The polar vortex, which has brought extremely cold weather to large parts of the United States, forced the U.S. Postal Service to halt deliveries across at least 11 states.
The service said on Jan. 29 that it was suspending mail deliveries on Wednesday in all or part of Minnesota, Michigan, North Dakota, South Dakota, Wisconsin, Illinois, Indiana, Ohio, Pennsylvania, Nebraska, and Iowa.
“Weather forecasters are warning of dangerously cold conditions in parts of the nation. Some places could see wind chill readings as low as 60 below zero,” the Postal Service said in a service alert issued at 10 p.m. on Tuesday. “Due to this arctic outbreak and concerns for the safety of USPS employees, the Postal Service is suspending delivery Jan. 30.”
Amid the polar vortex, temperatures in North Dakota plummeted to -75 degrees Fahrenheit and were forecast to be colder than Antarctica in Chicago while experts warned that people could get frostbite after being exposed to the cold for just minutes.
The announcement came as temperatures dropped into the negatives across the Midwest and the National Weather Service issued a winter storm warning, urging people to stay indoors until Thursday if they can.
The polar vortex, in some cases, bringing record-low temperatures “is a large area of low pressure and cold air surrounding both of the Earth’s poles,” according to the National Weather Service.
“It ALWAYS exists near the poles, but weakens in summer and strengthens in winter. The term ‘vortex’ refers to the counter-clockwise flow of air that helps keep the colder air near the Poles. Many times during winter in the northern hemisphere, the polar vortex will expand, sending cold air southward with the jet stream,” it added. “This occurs fairly regularly during wintertime and is often associated with large outbreaks of Arctic air in the United States.”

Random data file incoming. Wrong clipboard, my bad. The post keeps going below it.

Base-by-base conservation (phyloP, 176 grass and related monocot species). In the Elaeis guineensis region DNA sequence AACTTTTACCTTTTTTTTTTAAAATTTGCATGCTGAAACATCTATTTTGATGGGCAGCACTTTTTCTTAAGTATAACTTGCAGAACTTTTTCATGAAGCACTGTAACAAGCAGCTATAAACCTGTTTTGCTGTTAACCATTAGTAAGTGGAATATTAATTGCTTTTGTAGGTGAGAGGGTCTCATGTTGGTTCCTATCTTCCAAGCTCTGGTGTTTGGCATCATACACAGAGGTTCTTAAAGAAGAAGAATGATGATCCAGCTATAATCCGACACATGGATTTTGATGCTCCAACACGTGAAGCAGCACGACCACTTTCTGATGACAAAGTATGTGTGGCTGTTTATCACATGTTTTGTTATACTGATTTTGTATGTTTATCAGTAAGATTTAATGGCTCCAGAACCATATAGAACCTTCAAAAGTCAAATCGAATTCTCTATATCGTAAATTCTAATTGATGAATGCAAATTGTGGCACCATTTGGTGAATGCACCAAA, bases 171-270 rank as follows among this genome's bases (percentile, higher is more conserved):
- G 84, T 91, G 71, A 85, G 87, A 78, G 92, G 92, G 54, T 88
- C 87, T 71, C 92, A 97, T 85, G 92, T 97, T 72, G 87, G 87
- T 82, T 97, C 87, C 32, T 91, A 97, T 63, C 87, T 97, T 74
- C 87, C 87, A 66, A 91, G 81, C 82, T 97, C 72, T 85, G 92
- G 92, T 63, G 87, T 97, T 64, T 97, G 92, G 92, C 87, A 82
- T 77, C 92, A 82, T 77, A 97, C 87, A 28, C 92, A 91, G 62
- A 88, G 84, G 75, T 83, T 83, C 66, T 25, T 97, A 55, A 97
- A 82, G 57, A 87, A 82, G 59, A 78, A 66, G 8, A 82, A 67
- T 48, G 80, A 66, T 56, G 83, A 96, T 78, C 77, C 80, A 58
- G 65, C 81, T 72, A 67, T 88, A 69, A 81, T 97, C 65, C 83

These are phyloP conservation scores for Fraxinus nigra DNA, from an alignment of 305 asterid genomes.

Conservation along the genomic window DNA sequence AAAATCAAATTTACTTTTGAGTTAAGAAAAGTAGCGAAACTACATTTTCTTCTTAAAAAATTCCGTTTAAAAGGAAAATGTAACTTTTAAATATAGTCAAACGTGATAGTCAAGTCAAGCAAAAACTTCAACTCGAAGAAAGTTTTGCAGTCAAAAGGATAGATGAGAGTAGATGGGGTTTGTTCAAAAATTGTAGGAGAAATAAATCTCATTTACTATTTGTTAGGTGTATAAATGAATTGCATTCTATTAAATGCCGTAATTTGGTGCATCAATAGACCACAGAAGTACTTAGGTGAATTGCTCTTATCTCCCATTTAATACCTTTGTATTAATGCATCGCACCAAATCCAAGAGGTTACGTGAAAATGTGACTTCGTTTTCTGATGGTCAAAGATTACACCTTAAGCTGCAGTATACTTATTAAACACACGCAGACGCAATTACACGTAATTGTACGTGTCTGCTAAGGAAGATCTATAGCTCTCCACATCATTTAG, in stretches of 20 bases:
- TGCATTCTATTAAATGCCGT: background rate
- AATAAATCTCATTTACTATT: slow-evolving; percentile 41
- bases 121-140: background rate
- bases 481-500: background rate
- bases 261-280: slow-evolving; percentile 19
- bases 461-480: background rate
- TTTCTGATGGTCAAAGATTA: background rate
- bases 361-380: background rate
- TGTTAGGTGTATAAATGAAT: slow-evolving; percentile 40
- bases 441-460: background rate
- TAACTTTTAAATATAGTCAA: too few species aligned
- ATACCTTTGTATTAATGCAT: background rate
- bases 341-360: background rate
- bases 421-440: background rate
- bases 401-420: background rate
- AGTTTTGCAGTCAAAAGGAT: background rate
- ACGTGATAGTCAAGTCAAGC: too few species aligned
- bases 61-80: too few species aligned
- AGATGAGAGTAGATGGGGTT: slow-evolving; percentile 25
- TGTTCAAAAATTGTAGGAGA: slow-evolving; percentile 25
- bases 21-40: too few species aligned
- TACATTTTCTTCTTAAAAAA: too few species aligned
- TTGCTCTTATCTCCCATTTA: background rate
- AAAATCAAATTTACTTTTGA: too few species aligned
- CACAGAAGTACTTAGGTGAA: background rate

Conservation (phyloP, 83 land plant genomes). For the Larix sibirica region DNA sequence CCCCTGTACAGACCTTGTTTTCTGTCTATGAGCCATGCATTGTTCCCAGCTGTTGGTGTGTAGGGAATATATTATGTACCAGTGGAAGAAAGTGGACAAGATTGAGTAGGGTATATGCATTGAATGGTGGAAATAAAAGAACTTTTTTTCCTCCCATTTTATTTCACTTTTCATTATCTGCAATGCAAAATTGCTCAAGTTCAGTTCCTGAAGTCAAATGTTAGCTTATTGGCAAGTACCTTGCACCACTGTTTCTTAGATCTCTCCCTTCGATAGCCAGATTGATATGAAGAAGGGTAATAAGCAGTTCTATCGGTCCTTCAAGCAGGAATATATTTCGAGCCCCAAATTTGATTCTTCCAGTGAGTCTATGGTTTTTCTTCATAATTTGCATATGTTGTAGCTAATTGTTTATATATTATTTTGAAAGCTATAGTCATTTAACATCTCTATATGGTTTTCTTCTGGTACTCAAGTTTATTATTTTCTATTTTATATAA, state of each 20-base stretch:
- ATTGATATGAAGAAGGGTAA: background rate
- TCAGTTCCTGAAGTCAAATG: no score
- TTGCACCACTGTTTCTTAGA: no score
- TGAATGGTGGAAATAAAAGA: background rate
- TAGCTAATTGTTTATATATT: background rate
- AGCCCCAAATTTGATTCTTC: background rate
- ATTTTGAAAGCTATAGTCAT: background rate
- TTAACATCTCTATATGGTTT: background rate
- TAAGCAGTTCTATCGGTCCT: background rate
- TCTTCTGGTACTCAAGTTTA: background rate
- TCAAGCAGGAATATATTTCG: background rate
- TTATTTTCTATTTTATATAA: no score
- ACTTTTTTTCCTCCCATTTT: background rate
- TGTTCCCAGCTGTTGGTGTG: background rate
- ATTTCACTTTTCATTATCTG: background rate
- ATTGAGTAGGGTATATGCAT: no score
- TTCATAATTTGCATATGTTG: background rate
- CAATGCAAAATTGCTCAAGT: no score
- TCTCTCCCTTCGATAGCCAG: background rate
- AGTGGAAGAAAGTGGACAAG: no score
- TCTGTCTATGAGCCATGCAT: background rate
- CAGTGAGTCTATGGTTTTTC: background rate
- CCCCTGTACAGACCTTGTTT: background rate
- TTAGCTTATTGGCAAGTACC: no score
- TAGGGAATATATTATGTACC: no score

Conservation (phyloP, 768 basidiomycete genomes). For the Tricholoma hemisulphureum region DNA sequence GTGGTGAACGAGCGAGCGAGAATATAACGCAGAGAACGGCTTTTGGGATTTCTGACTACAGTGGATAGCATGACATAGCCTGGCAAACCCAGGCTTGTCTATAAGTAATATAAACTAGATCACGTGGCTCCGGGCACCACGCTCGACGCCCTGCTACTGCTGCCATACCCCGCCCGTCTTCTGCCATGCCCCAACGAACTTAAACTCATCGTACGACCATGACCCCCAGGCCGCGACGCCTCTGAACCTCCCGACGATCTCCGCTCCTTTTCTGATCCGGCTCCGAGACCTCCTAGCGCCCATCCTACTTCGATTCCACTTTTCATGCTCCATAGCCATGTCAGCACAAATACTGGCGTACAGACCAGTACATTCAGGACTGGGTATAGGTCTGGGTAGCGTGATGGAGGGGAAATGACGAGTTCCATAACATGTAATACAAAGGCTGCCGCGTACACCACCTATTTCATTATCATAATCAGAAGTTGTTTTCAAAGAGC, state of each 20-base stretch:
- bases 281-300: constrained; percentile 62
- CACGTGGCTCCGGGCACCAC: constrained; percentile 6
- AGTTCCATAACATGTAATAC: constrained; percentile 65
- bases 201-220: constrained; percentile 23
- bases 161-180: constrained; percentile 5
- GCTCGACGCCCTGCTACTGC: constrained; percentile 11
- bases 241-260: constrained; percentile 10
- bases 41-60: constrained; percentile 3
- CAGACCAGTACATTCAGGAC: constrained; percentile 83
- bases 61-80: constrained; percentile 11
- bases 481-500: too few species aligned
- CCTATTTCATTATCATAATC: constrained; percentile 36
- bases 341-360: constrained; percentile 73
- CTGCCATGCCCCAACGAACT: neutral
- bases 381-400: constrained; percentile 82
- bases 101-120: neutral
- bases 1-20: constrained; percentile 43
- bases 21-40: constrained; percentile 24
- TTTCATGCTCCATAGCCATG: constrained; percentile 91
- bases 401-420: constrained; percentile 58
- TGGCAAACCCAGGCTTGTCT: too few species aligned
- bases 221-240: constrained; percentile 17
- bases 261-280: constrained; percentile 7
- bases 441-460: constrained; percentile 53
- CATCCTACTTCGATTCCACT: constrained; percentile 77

A number of stores were closed in Minneapolis, Minnesota, on Tuesday and Wednesday.
“I think it’s important that people are safe they want their employees to be safe and not get stuck on the roads,” Dan Dinovis, vice president of hospitality operations for Surly Brewery, told WCCO.
”A number of our staff uses public transit to get to work every day, and with temperatures dipping below that -20 threshold, having people waiting at the bus stop did not seem like a safe option for our staff to get to and from their shifts,” added Molly Baeverstad, East Side Co-Op’s marketing manager.
“We did put the word out on our social media platforms first to Facebook, Instagram, then Twitter. We did send an email out to our owner base,” she added.
Stores were also closed in other cities across the Midwest, including Des Moines, Iowa; Chicago, Illinois; and Detroit, Michigan.
For those that were set to remain open, they should be prepared for the weather, said Sam Toia, president and CEO of the Illinois Restaurant Association.
“Restaurants should keep their thermostats turned up to the minimum requirement of 68 degrees during hours of operation, and higher if possible, to account for the extremely low temperatures,” Toia told Nation’s Restaurant News.
“Ensuring that sidewalks and all entryways are clear of snow and ice is also extremely important to the safety of both guests and employees,” Toia added. “Transportation may be delayed, so team members should allow for plenty of travel time to work and be advised to dress in their warmest winter clothing for their commute.”
From NTD News